SUPPORT OUR JOURNALISM: Please considering donating to keep our website running and free for all - thank you!

British RoyalsThe Wessexes

Countess of Wessex unveils “Victory Over Blindness” statue

The Countess of Wessex unveiled a statue on Tuesday, entitled Victory over Blindness, outside the Manchester Piccadilly Station, to mark the centenary of the end of the First World War.

The statue features seven blind soldiers leading each other with their hands on each other’s shoulders, and “is a testament to the thousands of blind veterans we have supported in rebuilding their lives after sight loss,” says Blind Veterans UK on their website.

Blind Veterans UK posted on their website that the statue’s name comes from a phrase that was used by the charity’s founder, Sir Arthur Pearson, and guides its principles.

Sophie gave a speech during the unveiling, saying that, “This statue commemorates not only the 100th anniversary of the end of the First World War, but also the life-changing support Blind Veterans UK offers to vision-impaired ex-Service men and women since that conflict through to the present day.”

Sophie took over the patronage of Blind Veterans UK from The Queen in 2016.

Blind Veterans UK was initially founded to support 3,000 veterans who were blinded by the First World War, but today supports 4,700 veterans. Their aim is to help a further 50,000 veterans who are eligible for support.

According to Blind Veterans UK, there are 77,000 war memorials in the UK, the Channel Islands, and the Isle of Man and none depict a disabled service person. Victory over Blindness is the first and was sculpted by artist Johanna Domke-Guyot.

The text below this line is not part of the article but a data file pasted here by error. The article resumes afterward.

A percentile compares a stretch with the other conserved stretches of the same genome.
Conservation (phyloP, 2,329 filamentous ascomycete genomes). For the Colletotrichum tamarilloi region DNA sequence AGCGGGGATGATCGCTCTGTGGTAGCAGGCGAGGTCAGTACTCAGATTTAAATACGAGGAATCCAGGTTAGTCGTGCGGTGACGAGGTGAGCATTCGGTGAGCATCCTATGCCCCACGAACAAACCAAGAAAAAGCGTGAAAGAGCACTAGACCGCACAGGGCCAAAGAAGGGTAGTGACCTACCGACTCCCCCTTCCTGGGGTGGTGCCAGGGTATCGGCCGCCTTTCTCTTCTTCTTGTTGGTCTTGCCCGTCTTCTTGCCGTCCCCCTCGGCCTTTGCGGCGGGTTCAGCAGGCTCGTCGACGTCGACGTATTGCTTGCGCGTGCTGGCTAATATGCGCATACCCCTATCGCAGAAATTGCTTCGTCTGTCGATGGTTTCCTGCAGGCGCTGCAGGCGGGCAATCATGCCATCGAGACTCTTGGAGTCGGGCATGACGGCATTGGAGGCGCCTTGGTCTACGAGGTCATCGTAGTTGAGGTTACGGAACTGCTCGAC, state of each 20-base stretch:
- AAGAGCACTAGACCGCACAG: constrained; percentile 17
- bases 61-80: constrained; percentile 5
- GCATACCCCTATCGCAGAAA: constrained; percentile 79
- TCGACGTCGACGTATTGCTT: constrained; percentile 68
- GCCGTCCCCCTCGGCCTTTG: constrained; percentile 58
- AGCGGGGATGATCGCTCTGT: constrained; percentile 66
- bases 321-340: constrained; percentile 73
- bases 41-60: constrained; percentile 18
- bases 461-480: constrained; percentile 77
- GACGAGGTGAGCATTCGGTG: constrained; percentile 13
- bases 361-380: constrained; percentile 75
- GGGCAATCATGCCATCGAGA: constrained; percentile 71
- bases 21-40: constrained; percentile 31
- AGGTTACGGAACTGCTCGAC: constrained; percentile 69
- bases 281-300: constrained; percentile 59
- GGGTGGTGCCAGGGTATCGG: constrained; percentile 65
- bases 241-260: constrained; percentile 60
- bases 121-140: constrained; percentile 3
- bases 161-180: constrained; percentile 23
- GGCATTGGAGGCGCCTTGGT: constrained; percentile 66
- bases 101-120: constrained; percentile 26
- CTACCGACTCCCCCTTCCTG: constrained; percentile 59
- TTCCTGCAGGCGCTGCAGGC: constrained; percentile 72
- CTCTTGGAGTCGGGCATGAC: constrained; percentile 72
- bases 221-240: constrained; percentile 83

The location was strategically determined for the Manchester Piccadilly Station as there was a convalescent camp located there, at Heaton Park, where many soldiers suffering from loss of vision were treated, in addition to the thousands else who were treated and trained at the location.

Johanna Domke-Guyot suffers from MS, and said that “it’s rare to see disabled people depicted in artworks, let alone in permanent public artworks such as this one.”

She noted that the statue is at ground level, which was “very important to me because it means that a disabled or blind person can access it. I want people to touch it; I want it to be a people’s artwork.”


About author

Jess is a communications professional and freelance writer who lives in Halifax and has a passion for all things royal, particularly the British Royal Family.